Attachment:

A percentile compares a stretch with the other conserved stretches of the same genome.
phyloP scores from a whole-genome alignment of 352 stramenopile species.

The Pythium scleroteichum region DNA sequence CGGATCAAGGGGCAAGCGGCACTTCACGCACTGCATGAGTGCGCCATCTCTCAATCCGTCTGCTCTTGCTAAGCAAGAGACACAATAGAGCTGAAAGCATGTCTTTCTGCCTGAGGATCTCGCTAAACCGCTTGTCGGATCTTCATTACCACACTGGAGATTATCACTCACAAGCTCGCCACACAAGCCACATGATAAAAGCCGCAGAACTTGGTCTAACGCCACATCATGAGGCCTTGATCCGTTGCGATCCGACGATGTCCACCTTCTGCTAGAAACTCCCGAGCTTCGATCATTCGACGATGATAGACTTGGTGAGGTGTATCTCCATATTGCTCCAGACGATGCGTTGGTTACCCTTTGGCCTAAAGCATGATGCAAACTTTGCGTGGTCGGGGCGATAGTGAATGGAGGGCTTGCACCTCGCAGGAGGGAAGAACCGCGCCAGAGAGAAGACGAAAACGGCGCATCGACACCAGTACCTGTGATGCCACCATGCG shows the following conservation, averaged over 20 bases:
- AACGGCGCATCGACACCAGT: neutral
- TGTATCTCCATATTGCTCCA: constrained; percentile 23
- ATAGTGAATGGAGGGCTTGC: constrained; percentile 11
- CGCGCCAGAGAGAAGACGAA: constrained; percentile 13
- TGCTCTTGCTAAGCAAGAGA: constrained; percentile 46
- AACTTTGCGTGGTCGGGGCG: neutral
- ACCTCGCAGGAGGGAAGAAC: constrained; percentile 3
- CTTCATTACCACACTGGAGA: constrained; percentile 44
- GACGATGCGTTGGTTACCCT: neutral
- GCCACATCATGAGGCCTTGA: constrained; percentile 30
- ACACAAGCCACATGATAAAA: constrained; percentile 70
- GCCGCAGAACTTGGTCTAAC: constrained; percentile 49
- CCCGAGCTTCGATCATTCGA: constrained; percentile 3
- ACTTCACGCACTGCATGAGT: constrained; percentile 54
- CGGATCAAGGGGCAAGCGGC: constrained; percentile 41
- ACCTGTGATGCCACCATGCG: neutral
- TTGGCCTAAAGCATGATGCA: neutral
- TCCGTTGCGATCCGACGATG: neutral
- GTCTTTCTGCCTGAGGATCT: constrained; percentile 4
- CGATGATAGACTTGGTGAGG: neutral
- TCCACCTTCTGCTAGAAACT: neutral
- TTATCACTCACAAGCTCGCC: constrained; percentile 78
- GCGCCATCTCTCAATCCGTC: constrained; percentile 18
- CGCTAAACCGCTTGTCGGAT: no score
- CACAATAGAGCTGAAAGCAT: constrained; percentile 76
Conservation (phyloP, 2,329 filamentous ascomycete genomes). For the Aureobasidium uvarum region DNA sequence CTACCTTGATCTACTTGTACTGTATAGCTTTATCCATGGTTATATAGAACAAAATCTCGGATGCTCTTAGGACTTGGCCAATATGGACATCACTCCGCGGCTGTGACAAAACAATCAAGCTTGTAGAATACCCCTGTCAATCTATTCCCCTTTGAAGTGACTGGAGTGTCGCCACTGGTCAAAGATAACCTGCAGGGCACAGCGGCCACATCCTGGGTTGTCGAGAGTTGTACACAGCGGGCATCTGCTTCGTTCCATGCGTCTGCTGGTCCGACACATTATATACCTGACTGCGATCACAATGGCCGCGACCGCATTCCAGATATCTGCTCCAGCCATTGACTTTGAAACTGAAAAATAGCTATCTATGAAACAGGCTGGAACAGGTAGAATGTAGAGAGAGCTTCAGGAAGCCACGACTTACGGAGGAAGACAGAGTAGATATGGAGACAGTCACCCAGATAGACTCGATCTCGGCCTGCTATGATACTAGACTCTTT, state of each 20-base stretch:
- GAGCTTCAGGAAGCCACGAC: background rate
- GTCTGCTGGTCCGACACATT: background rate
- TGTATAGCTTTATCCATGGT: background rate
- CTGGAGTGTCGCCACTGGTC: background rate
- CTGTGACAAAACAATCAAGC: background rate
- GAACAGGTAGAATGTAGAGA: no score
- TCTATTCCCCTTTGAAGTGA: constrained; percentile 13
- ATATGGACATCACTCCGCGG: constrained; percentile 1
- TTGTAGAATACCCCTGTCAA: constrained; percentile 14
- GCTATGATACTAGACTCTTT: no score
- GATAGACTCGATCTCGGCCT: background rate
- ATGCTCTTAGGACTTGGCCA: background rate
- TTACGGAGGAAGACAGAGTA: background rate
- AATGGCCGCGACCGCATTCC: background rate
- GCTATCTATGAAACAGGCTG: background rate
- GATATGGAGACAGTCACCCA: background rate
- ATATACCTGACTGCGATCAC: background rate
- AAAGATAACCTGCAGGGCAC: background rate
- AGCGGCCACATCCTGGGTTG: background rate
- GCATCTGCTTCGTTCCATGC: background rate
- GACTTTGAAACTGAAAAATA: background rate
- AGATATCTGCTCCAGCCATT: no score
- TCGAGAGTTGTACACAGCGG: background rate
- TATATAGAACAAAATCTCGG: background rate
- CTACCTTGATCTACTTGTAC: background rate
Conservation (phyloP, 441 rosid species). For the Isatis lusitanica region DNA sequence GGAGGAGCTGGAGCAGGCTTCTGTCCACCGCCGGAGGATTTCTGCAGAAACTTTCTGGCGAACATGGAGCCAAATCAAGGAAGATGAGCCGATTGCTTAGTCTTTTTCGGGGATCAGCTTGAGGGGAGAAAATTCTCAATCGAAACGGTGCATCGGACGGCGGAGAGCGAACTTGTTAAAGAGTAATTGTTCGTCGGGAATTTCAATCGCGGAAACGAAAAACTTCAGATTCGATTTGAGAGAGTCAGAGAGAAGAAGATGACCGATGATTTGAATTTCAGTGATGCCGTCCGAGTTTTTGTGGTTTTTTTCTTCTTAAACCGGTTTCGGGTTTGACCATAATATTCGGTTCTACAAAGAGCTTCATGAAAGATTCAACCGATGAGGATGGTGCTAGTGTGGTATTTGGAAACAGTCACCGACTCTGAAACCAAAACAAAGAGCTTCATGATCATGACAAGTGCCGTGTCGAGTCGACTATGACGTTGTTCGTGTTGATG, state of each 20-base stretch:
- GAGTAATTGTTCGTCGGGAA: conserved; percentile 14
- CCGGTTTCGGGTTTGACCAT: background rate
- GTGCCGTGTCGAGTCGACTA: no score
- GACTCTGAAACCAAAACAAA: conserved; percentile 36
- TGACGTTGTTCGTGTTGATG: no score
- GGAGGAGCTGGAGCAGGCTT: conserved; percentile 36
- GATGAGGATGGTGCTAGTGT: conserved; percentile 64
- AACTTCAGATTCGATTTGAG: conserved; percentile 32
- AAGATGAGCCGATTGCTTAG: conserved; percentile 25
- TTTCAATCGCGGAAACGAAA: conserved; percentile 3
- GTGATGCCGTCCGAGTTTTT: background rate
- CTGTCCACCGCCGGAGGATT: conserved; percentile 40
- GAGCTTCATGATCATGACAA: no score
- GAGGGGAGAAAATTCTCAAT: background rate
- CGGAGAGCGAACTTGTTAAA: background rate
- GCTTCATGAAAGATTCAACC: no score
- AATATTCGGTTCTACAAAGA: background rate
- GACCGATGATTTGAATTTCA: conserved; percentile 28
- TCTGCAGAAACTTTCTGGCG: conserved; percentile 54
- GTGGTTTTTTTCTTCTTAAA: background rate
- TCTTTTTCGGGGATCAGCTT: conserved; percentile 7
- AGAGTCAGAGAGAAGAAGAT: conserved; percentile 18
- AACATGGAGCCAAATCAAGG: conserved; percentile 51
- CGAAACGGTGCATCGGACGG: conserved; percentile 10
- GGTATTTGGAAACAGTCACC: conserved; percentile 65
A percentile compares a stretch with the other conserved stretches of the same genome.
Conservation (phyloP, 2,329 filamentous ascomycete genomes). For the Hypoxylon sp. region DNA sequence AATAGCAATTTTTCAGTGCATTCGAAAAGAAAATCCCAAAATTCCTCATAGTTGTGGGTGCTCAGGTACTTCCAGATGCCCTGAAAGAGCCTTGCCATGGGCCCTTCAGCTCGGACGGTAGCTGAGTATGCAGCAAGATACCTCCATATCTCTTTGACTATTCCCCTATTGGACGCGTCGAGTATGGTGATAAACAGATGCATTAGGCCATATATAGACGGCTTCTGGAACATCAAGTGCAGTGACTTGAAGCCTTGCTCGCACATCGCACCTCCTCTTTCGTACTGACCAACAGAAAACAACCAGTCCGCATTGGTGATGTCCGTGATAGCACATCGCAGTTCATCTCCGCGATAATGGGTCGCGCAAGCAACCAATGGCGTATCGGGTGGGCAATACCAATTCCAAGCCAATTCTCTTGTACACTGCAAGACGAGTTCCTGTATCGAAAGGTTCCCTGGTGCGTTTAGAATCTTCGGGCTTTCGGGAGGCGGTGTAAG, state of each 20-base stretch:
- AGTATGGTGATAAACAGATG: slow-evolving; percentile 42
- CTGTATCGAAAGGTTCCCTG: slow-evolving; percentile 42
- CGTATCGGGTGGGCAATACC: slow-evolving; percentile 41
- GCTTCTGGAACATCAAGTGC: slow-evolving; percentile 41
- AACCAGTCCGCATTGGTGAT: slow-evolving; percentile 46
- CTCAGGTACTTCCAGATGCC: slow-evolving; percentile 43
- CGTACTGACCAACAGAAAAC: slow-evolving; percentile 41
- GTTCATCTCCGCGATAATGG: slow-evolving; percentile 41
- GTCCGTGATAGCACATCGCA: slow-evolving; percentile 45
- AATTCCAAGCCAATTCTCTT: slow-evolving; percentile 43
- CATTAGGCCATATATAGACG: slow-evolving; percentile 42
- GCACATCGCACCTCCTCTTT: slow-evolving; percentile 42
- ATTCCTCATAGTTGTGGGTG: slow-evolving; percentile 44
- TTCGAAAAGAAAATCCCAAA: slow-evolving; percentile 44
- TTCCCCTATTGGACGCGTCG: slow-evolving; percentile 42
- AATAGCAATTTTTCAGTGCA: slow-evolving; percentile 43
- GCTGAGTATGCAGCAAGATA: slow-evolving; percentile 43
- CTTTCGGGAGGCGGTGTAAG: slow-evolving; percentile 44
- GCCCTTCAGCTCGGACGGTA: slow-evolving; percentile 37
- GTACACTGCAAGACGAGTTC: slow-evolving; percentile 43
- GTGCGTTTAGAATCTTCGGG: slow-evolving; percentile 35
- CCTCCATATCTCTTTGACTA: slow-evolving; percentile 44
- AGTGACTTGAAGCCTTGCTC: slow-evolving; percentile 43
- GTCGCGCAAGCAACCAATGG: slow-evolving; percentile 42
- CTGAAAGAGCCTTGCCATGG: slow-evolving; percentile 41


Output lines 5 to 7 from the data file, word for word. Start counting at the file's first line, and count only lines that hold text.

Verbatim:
- TGTATCTCCATATTGCTCCA: constrained; percentile 23
- ATAGTGAATGGAGGGCTTGC: constrained; percentile 11
- CGCGCCAGAGAGAAGACGAA: constrained; percentile 13